It’s been a while since I did one of these, and I’m not even entirely sure why. But what I *do* know is that there were a few Jays-related tidbits, and some that were at least tangientally related to the Jays, in this week’s Keith Law chat over at Keith’s personal site, the Dish, and I think we’d do well to take a look.
So… uh… let’s!
Brian: Have you been able to see much of Aaron Sanchez? I’m curious if his mechanics have changed sufficiently that your concerns have been mitigated. He has certainly been a delight to watch this season.
Klaw: I discussed him in the top 25 under 25. His mechanics are not very different and I’d still like to see his stride longer for his long-term health. His body, however, is very different and I think that’s the cause of his jump in performance this year.
Oh yeah, Keith’s ESPN.com piece on the top 25 players under the age of 25. Sanchy made the list, ranking 14th, just behind Jurickson Profar, and ahead of Carlos Martinez, Christian Yelich, and Nomar Mazara. High praise!
Sanchez was the only Blue Jays player to make the list, as Marcus Stroman (who one assumes would have ranked, given that Law mentions that him and Sanchez look set to become the Jays’ top starters for the next several years) is already into his age-25 year, and Roberto Osuna seems dead set on being a reliever.
Keith obviously still doesn’t like his shorter stride, but the alarm bells don’t seem to be quite as loud as they were in previous years. Gotta love that “man weight” Sanchez put on. Who knew that a spring training story about a guy in the “best shape of his life” would actually prove significant?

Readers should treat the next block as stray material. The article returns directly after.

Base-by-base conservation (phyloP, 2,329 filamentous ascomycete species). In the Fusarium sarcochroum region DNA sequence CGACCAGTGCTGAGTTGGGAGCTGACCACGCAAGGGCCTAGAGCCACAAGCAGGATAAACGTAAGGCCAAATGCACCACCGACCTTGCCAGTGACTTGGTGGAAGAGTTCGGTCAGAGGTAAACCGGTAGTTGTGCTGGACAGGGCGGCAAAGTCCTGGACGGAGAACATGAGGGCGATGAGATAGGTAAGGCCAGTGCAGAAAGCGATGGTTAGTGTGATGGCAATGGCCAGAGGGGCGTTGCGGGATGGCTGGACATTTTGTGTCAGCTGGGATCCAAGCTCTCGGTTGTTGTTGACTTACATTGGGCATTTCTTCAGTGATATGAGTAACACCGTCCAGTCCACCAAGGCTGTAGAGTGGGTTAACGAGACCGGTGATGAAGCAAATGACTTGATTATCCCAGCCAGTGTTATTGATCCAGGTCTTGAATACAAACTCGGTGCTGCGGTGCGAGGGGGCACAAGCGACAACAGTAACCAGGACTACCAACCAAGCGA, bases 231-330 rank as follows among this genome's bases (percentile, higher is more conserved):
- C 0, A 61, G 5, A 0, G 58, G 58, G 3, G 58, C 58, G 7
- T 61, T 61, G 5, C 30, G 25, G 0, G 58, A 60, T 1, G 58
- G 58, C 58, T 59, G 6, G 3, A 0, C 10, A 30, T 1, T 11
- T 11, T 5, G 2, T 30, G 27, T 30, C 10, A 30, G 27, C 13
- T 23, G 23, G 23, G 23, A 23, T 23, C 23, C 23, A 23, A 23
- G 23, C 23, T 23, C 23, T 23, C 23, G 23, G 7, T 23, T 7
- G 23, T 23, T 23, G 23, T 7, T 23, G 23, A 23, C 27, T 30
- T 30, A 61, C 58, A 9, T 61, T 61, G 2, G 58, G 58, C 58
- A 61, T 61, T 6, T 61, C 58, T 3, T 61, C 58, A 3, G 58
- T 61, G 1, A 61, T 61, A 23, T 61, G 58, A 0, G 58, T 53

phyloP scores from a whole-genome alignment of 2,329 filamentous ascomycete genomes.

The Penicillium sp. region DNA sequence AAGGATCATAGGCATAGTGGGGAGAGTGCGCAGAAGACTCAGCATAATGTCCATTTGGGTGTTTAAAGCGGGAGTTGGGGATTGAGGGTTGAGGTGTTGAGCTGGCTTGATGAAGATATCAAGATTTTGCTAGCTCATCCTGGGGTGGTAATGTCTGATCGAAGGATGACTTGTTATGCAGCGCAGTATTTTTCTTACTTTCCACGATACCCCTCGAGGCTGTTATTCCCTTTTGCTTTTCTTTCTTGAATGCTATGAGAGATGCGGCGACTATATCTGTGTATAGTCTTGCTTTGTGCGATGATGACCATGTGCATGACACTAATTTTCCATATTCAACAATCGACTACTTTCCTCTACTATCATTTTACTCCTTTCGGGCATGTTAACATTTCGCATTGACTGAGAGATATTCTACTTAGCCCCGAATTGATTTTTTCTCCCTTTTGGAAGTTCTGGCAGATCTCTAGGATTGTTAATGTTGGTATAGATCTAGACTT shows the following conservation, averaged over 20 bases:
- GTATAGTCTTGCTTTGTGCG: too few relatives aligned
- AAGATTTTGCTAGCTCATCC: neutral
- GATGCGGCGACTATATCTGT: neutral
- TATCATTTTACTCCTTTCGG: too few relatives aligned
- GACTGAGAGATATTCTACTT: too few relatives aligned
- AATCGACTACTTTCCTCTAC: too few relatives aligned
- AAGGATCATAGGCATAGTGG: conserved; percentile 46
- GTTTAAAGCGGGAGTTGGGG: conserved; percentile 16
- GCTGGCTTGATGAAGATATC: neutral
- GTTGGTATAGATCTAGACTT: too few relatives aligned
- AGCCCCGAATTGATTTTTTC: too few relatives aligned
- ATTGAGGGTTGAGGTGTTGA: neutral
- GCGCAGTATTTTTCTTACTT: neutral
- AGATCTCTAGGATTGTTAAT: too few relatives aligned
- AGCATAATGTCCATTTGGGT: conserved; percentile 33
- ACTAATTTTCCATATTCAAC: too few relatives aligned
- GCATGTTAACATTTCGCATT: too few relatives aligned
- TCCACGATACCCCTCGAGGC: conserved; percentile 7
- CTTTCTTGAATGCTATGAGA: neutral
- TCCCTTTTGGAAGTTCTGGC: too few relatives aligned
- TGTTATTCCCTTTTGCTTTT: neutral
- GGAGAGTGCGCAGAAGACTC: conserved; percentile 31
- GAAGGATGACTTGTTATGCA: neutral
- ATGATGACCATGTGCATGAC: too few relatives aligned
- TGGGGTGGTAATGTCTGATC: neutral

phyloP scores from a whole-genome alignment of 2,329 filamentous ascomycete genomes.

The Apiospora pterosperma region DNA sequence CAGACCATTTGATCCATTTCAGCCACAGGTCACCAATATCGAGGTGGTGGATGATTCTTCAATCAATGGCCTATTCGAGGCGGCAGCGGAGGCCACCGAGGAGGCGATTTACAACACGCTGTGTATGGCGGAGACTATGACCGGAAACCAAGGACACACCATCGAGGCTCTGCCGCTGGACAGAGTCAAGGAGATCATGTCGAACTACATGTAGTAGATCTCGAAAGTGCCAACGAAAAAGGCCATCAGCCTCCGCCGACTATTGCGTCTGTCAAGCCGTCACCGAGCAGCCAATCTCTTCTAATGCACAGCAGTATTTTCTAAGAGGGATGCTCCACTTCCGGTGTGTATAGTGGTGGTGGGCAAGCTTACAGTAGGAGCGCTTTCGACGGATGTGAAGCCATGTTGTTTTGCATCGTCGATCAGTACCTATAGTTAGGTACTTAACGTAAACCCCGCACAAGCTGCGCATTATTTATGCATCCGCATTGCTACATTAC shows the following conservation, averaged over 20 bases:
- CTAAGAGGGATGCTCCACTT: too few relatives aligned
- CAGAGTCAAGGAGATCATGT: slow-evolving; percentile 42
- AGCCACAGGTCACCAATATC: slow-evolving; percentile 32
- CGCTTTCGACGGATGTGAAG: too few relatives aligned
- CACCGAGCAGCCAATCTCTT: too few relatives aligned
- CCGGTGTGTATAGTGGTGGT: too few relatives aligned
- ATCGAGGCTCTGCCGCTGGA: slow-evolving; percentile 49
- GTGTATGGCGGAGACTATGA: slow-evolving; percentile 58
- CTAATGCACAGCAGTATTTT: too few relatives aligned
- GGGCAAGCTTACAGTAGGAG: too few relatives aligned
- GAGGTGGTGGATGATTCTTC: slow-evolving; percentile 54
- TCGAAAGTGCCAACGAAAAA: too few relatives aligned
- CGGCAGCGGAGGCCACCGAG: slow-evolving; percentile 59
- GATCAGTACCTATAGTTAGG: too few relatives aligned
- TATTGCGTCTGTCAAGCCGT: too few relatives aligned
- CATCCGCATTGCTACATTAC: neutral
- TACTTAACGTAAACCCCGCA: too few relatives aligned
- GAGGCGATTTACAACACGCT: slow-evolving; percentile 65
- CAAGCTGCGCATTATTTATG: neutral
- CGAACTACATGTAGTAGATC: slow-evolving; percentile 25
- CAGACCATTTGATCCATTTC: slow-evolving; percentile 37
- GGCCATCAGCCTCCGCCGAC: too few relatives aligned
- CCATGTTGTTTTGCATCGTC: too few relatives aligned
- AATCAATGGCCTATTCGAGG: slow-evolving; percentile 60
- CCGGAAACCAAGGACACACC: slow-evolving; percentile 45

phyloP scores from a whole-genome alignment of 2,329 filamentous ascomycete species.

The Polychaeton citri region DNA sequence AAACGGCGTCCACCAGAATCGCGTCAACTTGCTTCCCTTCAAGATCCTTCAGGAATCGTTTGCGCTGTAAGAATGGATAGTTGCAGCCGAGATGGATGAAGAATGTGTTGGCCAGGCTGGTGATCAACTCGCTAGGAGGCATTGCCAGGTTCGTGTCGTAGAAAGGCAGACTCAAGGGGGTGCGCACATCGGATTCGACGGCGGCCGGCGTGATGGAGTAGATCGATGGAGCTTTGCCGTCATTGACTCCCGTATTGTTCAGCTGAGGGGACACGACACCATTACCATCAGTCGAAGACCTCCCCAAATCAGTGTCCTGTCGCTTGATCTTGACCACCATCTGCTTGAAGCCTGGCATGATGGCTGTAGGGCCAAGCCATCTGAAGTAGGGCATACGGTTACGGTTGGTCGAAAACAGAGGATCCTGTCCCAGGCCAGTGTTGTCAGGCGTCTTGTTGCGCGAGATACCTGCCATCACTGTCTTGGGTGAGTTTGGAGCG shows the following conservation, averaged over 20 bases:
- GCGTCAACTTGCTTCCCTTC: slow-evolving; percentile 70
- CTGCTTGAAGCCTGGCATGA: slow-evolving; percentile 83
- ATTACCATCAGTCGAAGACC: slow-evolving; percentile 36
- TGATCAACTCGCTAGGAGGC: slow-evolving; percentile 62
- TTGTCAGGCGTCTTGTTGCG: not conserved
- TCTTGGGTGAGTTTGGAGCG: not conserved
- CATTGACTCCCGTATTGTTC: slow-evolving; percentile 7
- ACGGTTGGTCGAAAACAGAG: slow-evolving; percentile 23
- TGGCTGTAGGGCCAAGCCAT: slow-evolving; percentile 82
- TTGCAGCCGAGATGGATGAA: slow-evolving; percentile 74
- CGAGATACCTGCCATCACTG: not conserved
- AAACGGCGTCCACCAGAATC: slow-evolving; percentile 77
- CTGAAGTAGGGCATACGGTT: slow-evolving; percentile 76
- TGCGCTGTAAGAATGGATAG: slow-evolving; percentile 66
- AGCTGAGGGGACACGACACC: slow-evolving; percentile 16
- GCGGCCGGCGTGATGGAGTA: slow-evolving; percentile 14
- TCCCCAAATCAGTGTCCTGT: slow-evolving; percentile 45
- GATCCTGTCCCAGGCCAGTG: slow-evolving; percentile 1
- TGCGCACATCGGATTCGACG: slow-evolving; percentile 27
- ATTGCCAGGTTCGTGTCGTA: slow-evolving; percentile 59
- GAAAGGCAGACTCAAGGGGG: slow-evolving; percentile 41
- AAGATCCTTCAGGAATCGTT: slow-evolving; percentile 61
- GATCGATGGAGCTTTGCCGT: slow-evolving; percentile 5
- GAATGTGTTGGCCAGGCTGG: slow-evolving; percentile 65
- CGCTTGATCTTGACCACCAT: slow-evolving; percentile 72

DH: Boba Fett, sorry, Bo Bichette is off to a good start. You’ve been fairly bullish. What are the skills/results you’ll look for to indicate he’s on track to being the player you think he can be?
Klaw: If he keeps up the contact rate, I’ll be satisfied. But remember his brother, whom I was very down on as a draft prospect (not even on my top 100), had a huge GCL stint, and hasn’t done anything since.
I’ve barely written anything about Bichette, the Jays’ second-rounder from June’s draft, because it’s the damn Gulf Coast League, but with the big caveats Keith mentions, he sure as hell has quickly turned into a prospect worth keeping a close eye on. In 19 games he’s got 32 hits, 13 of which have gone for extra bases (seven doubles, two triples, four dongs), and is slashing .427/.446/.733.
He is — if we’re bothering to pay this much attention to a small sample stat line for a guy in rookie ball — probably striking out more than you’d like (19.3%), and not walking a whole lot (just 5 BB in 83 PA), but shit. Might as well swing if those are the results you’re getting, eh?
And maybe we shouldn’t be *too* surprised by this. After all, this is, he says, the organization he felt was the best fit for him — so much so that he “turned down” other teams’ offers to draft him (i.e. he made it clear he’d go to college if they picked him, one assumes).
Oren: Justin Smoak – he’s bad, right?
Klaw: He’s one tick above replacement level. You don’t give that a two-year deal.
Pffft — it’s two years plus an option!